ComiXology Tops 50 Million Downloads
Leading Digital Comics Platform Hits Major Milestone December Sees 5 Million Downloads Alone
March 6th, 2012 – New York, NY – ComiXology is proud to announce today that customers have downloaded over 50 million comic books and graphic novels from their Comics by comiXology platform to date — with 5 million of those 50 million downloads coming about in December alone. These download numbers include both paid and free downloads.
“It’s humbling to have helped create new comic fans – and to help make so many current fans happy – by making comic books and graphic novels available at a click of a button and delivering a compelling reading experience across multiple devices,” said co-founder and CEO David Steinberger. “Who would have thought three years ago that comics would be a driving force in the iPad economy? Much less see almost 10% of our gross downloads for the lifetime of our platform happen in only one month! The acceleration is just incredible.”
Pop Culture industry website ICv2 reported yesterday that comiXology’s 5 million comics and graphic novels downloaded digitally in December compares roughly to 6.4 million print comics and graphic novels sold into retail comic book specialty shops in the same month.
“With print comics showing strong growth at the end of 2011 simultaneously with comiXology’s record growth, comic books have proven to be one of the few examples of an entertainment medium transitioning to digital without disrupting the analog sales channel,” said comiXology co-founder John Roberts. “I’m more confident than ever that digital comics are additive to print sales.”
Comics by comiXology launched in July of 2009 as an app on the iPhone and iPod Touch. The digital comics platform was extended into the iPad on its launch in April of 2010, with extension to the Web in July 2010 and onto Android at the tail end of that year. 2011 saw the platform add Amazon’s Kindle Fire to its outlets.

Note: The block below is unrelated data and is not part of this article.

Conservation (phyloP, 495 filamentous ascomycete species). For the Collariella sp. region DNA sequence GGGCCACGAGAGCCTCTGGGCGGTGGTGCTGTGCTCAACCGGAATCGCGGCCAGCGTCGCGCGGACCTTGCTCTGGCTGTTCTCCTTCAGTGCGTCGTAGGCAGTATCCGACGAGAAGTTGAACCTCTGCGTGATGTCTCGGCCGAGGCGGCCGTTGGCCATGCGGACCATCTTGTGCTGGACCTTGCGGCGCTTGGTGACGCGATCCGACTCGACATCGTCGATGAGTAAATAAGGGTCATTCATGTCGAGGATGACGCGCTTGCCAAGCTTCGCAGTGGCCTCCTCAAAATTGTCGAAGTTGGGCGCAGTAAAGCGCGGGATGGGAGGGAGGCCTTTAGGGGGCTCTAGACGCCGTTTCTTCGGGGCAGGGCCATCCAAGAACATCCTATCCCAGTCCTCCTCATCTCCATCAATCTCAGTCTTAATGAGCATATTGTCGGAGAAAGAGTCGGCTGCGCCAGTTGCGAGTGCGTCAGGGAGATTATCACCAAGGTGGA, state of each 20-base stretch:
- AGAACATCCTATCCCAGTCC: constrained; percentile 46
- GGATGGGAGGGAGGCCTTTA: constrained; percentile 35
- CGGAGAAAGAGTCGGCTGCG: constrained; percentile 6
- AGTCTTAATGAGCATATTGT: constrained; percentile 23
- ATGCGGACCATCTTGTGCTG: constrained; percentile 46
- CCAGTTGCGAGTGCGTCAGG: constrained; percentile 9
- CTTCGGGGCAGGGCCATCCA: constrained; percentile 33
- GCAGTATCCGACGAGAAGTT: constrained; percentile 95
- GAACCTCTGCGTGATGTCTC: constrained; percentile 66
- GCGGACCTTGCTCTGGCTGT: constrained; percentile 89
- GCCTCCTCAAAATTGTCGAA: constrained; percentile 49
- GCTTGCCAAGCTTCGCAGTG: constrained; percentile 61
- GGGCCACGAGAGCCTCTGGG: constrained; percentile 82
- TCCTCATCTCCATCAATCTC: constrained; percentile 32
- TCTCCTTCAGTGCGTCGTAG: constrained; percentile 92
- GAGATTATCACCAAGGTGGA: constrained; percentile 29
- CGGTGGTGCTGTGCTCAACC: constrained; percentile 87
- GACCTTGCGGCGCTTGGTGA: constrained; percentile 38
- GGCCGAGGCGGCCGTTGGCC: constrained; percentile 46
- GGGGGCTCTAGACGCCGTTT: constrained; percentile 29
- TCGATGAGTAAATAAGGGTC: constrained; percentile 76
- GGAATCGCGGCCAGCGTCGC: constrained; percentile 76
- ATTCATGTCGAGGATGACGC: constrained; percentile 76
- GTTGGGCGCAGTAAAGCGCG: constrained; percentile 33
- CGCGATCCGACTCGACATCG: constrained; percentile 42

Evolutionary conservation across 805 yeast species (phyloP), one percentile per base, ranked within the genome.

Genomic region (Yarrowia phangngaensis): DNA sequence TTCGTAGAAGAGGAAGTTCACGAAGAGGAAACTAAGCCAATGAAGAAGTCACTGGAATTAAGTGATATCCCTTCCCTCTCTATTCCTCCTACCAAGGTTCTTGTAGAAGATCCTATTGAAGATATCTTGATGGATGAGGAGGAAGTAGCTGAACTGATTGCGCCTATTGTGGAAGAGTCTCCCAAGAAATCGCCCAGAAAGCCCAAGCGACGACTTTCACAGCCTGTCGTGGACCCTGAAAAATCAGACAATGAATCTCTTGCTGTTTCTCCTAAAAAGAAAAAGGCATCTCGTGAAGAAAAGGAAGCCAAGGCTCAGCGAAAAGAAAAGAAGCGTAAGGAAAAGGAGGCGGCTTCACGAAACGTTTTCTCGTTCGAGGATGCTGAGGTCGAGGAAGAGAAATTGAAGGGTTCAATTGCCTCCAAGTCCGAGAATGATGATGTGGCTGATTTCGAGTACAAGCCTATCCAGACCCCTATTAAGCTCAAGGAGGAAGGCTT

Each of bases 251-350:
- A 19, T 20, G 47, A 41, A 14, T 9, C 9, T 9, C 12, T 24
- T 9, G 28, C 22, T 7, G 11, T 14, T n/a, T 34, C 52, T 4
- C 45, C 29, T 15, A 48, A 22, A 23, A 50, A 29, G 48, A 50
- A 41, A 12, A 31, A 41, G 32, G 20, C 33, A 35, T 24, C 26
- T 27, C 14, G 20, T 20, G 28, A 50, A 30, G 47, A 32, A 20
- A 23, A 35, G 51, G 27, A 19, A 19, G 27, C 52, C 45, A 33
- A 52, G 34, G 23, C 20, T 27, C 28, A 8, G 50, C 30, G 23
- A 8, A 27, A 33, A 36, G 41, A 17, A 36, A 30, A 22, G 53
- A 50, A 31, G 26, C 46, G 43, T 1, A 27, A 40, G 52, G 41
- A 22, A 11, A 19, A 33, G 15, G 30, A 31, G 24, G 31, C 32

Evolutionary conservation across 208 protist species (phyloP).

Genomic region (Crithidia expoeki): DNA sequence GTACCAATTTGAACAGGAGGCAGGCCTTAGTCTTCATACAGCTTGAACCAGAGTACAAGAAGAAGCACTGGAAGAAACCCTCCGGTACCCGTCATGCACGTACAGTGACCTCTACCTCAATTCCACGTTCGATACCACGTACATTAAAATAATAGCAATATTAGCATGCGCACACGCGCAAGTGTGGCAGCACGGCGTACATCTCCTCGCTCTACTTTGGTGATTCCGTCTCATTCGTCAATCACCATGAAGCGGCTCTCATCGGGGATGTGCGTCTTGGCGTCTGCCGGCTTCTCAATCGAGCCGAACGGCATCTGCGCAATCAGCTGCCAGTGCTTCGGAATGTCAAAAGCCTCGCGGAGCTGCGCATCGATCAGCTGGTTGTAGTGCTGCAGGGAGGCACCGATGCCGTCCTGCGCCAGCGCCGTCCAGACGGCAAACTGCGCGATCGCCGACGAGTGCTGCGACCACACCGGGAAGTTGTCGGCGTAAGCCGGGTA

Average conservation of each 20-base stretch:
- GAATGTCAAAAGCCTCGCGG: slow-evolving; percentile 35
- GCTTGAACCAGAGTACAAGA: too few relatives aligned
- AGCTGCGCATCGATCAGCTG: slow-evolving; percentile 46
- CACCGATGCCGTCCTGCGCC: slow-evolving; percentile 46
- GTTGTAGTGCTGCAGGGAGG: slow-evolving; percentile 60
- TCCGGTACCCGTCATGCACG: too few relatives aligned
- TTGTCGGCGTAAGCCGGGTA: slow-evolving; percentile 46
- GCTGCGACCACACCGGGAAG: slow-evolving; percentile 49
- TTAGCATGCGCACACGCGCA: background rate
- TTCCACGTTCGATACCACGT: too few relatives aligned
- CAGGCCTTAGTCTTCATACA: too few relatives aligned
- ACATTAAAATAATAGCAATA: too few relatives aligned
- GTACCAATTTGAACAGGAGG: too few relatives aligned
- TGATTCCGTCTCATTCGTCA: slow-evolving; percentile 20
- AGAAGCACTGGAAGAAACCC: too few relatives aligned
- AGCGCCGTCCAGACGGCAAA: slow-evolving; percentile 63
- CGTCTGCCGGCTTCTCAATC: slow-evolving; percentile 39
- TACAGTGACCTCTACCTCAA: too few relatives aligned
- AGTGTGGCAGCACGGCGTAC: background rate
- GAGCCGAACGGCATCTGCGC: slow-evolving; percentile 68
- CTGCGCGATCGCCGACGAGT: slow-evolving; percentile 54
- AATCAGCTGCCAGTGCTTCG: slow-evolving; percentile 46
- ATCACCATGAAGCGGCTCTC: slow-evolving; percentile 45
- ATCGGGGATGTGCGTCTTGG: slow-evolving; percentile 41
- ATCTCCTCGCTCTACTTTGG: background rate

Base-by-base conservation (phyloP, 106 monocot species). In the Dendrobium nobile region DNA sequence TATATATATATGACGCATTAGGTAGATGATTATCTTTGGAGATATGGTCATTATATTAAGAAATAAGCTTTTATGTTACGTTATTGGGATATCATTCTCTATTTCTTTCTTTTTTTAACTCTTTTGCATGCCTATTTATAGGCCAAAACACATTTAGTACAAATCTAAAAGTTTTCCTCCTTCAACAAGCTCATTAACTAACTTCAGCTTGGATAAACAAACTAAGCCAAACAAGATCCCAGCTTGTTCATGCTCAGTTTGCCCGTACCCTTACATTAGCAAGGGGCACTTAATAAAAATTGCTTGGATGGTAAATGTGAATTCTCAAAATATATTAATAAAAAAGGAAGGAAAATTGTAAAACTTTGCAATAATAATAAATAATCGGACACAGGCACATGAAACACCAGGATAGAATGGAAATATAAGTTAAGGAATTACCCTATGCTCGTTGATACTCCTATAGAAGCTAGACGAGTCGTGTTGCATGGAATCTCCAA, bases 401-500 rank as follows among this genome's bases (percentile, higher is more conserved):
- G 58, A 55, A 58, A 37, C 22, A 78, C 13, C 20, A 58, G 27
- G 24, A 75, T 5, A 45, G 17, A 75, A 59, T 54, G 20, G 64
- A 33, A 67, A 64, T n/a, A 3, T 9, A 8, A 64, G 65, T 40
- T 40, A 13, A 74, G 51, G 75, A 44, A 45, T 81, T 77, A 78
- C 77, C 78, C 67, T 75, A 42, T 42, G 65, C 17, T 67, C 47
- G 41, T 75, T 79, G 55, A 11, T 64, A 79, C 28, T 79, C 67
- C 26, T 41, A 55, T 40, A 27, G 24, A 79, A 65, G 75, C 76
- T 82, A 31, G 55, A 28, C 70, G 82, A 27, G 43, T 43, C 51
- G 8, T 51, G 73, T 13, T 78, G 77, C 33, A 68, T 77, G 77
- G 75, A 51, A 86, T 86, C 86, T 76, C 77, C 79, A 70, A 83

The milestone announcement of 50 million comic downloads comes on the heels of the Comics by comiXology digital comics platform solidifying it’s status as the “go to” platform for current, lapsed and newly interested comic fans. This past October saw Comics by comiXology consistently chart as the top grossing iPad app in the entire iTunes App Store on new comics release day — a trend that has continued throughout 2012. Then in November, Comics by comiXology was selected as a pre-loaded app on Amazon’s Kindle Fire alongside Facebook and Twitter. By the end of 2012, comiXology had powered three of the top 20 grossing iPad apps — with Comics by comiXology coming in at number 11 for the entire year.
Skitch Commentary: As a huge supporter of digital comics, this is exciting news. It is amazing how quickly this market keeps growing over the last few months. It is pretty obvious that a lot of this can be traced back to DC deciding to go same day digital on so many of their books, and other companies quickly following suit.
The only problem is that the vagueness of marketing language make it tough to parse how big this news is. For example, they say: “Pop Culture industry website ICv2 reported yesterday that comiXology’s 5 million comics and graphic novels downloaded digitally in December compares roughly to 6.4 million print comics and graphic novels sold into retail comic book specialty shops in the same month.”
Do they mean 50 million comics bought (or added to “collections” for free comics)? Or if I download the same comic onto multiple devices or multiple times on the same device (I have a Tablet and don’t keep many comics on it, so I have re-downloaded comics a few times), do those count as multiple downloads?
Also, when I read a comic on Comixology’s website, I am not actually downloading the comic. Do they count each time I read the comic as an individual download?
And counting free comics also skews the numbers drastically, especially since it’s not clear what their definition of download is.
Don’t get me wrong, this is exciting news, and I have been trumpeting about it all over the net today. I am just trying to figure out exactly what this does mean for the market. As far as I’m concerned, digital comics are the future of the industry, and I hope these amazing numbers cause publishers to start rethinking their strategies when it comes to digital much more.
For example, DC still does not post their new comics onto Comixology until around 2 P.M. most Wednesdays. And Marvel does not price drop their books, which is especially an issue when digital comics cost as much as print comics in many cases. Looking at 5 million downloads in one month could cause they to start taking the digital market more seriously.